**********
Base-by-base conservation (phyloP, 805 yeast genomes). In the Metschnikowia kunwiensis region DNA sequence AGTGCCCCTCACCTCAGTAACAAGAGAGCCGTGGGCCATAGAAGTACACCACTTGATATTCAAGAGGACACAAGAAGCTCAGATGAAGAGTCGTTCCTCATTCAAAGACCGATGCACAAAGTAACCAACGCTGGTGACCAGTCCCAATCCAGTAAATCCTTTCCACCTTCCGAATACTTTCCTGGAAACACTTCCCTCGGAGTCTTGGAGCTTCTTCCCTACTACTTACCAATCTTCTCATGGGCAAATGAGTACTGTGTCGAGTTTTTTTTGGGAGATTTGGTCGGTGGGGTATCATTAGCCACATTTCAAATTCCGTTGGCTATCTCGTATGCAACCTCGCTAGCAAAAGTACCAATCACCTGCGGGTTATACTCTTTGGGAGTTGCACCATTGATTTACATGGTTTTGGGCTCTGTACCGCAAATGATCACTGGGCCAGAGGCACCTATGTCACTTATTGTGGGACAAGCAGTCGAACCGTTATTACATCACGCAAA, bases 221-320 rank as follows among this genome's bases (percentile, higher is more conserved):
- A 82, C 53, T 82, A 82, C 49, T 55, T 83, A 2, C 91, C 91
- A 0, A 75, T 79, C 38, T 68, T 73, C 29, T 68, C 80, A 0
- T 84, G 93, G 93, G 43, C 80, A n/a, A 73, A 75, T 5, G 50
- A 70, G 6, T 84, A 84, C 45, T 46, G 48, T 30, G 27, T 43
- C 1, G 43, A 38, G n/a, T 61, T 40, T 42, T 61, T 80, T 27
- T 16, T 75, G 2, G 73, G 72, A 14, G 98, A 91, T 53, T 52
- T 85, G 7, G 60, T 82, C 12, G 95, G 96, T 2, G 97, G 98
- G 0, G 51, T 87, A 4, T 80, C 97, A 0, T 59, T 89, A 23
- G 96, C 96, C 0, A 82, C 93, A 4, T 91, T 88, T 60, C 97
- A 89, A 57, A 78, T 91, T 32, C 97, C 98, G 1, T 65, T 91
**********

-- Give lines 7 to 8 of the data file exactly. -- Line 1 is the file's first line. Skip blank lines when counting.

- T 16, T 75, G 2, G 73, G 72, A 14, G 98, A 91, T 53, T 52
- T 85, G 7, G 60, T 82, C 12, G 95, G 96, T 2, G 97, G 98